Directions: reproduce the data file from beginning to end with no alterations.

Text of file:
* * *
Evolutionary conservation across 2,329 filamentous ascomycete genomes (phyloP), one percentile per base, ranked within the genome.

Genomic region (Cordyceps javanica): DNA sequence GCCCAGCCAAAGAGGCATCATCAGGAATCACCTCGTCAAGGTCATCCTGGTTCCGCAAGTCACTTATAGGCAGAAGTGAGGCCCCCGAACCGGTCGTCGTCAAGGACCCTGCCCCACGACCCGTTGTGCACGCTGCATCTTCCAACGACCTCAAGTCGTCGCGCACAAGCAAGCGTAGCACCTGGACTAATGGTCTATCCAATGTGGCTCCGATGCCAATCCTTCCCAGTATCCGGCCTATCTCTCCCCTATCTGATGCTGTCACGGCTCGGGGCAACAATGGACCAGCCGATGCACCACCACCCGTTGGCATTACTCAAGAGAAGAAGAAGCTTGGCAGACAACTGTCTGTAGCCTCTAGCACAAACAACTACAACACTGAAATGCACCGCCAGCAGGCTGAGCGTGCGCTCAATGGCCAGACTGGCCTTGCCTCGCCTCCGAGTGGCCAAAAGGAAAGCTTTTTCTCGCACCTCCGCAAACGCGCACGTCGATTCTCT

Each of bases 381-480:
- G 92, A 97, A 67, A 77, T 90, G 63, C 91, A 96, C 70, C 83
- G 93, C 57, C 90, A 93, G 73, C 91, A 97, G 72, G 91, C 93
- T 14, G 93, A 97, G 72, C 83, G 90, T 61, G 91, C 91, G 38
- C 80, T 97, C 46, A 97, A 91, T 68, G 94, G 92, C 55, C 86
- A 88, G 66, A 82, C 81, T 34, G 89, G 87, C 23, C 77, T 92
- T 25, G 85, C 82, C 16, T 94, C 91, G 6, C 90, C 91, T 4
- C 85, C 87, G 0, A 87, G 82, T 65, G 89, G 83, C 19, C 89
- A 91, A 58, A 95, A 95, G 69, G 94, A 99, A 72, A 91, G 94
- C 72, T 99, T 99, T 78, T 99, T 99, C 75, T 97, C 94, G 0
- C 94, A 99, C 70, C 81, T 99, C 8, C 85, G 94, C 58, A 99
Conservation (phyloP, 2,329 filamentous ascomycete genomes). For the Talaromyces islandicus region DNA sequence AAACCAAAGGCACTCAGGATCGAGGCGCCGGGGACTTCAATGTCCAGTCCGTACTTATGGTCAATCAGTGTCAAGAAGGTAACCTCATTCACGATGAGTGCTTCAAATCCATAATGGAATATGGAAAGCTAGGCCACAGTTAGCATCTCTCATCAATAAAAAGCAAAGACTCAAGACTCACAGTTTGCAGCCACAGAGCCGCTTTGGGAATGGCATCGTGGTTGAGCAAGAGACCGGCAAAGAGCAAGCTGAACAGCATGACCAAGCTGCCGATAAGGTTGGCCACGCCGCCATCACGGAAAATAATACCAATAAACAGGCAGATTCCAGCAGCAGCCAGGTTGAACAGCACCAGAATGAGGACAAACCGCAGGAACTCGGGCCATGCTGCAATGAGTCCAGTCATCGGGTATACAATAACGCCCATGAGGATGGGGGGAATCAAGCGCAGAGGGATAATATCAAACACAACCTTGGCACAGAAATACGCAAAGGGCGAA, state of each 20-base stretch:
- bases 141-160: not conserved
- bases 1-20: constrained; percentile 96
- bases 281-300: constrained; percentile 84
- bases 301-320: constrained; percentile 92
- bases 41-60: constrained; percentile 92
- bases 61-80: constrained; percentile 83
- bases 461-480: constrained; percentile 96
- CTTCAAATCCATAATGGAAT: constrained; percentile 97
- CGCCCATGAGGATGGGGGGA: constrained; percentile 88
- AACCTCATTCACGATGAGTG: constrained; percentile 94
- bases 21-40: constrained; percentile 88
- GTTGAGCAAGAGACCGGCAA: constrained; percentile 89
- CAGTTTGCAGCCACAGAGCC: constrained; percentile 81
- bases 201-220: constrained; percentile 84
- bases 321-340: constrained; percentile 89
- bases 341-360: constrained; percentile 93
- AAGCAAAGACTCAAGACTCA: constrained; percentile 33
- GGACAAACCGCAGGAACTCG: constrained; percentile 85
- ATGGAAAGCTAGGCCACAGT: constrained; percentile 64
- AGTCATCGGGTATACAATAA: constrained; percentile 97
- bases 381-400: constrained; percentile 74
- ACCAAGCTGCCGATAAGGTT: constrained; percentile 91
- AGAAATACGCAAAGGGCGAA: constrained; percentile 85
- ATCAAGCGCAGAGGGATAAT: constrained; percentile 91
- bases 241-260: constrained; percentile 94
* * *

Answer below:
Evolutionary conservation across 2,329 filamentous ascomycete genomes (phyloP), one percentile per base, ranked within the genome.

Genomic region (Cordyceps javanica): DNA sequence GCCCAGCCAAAGAGGCATCATCAGGAATCACCTCGTCAAGGTCATCCTGGTTCCGCAAGTCACTTATAGGCAGAAGTGAGGCCCCCGAACCGGTCGTCGTCAAGGACCCTGCCCCACGACCCGTTGTGCACGCTGCATCTTCCAACGACCTCAAGTCGTCGCGCACAAGCAAGCGTAGCACCTGGACTAATGGTCTATCCAATGTGGCTCCGATGCCAATCCTTCCCAGTATCCGGCCTATCTCTCCCCTATCTGATGCTGTCACGGCTCGGGGCAACAATGGACCAGCCGATGCACCACCACCCGTTGGCATTACTCAAGAGAAGAAGAAGCTTGGCAGACAACTGTCTGTAGCCTCTAGCACAAACAACTACAACACTGAAATGCACCGCCAGCAGGCTGAGCGTGCGCTCAATGGCCAGACTGGCCTTGCCTCGCCTCCGAGTGGCCAAAAGGAAAGCTTTTTCTCGCACCTCCGCAAACGCGCACGTCGATTCTCT

Each of bases 381-480:
- G 92, A 97, A 67, A 77, T 90, G 63, C 91, A 96, C 70, C 83
- G 93, C 57, C 90, A 93, G 73, C 91, A 97, G 72, G 91, C 93
- T 14, G 93, A 97, G 72, C 83, G 90, T 61, G 91, C 91, G 38
- C 80, T 97, C 46, A 97, A 91, T 68, G 94, G 92, C 55, C 86
- A 88, G 66, A 82, C 81, T 34, G 89, G 87, C 23, C 77, T 92
- T 25, G 85, C 82, C 16, T 94, C 91, G 6, C 90, C 91, T 4
- C 85, C 87, G 0, A 87, G 82, T 65, G 89, G 83, C 19, C 89
- A 91, A 58, A 95, A 95, G 69, G 94, A 99, A 72, A 91, G 94
- C 72, T 99, T 99, T 78, T 99, T 99, C 75, T 97, C 94, G 0
- C 94, A 99, C 70, C 81, T 99, C 8, C 85, G 94, C 58, A 99
Conservation (phyloP, 2,329 filamentous ascomycete genomes). For the Talaromyces islandicus region DNA sequence AAACCAAAGGCACTCAGGATCGAGGCGCCGGGGACTTCAATGTCCAGTCCGTACTTATGGTCAATCAGTGTCAAGAAGGTAACCTCATTCACGATGAGTGCTTCAAATCCATAATGGAATATGGAAAGCTAGGCCACAGTTAGCATCTCTCATCAATAAAAAGCAAAGACTCAAGACTCACAGTTTGCAGCCACAGAGCCGCTTTGGGAATGGCATCGTGGTTGAGCAAGAGACCGGCAAAGAGCAAGCTGAACAGCATGACCAAGCTGCCGATAAGGTTGGCCACGCCGCCATCACGGAAAATAATACCAATAAACAGGCAGATTCCAGCAGCAGCCAGGTTGAACAGCACCAGAATGAGGACAAACCGCAGGAACTCGGGCCATGCTGCAATGAGTCCAGTCATCGGGTATACAATAACGCCCATGAGGATGGGGGGAATCAAGCGCAGAGGGATAATATCAAACACAACCTTGGCACAGAAATACGCAAAGGGCGAA, state of each 20-base stretch:
- bases 141-160: not conserved
- bases 1-20: constrained; percentile 96
- bases 281-300: constrained; percentile 84
- bases 301-320: constrained; percentile 92
- bases 41-60: constrained; percentile 92
- bases 61-80: constrained; percentile 83
- bases 461-480: constrained; percentile 96
- CTTCAAATCCATAATGGAAT: constrained; percentile 97
- CGCCCATGAGGATGGGGGGA: constrained; percentile 88
- AACCTCATTCACGATGAGTG: constrained; percentile 94
- bases 21-40: constrained; percentile 88
- GTTGAGCAAGAGACCGGCAA: constrained; percentile 89
- CAGTTTGCAGCCACAGAGCC: constrained; percentile 81
- bases 201-220: constrained; percentile 84
- bases 321-340: constrained; percentile 89
- bases 341-360: constrained; percentile 93
- AAGCAAAGACTCAAGACTCA: constrained; percentile 33
- GGACAAACCGCAGGAACTCG: constrained; percentile 85
- ATGGAAAGCTAGGCCACAGT: constrained; percentile 64
- AGTCATCGGGTATACAATAA: constrained; percentile 97
- bases 381-400: constrained; percentile 74
- ACCAAGCTGCCGATAAGGTT: constrained; percentile 91
- AGAAATACGCAAAGGGCGAA: constrained; percentile 85
- ATCAAGCGCAGAGGGATAAT: constrained; percentile 91
- bases 241-260: constrained; percentile 94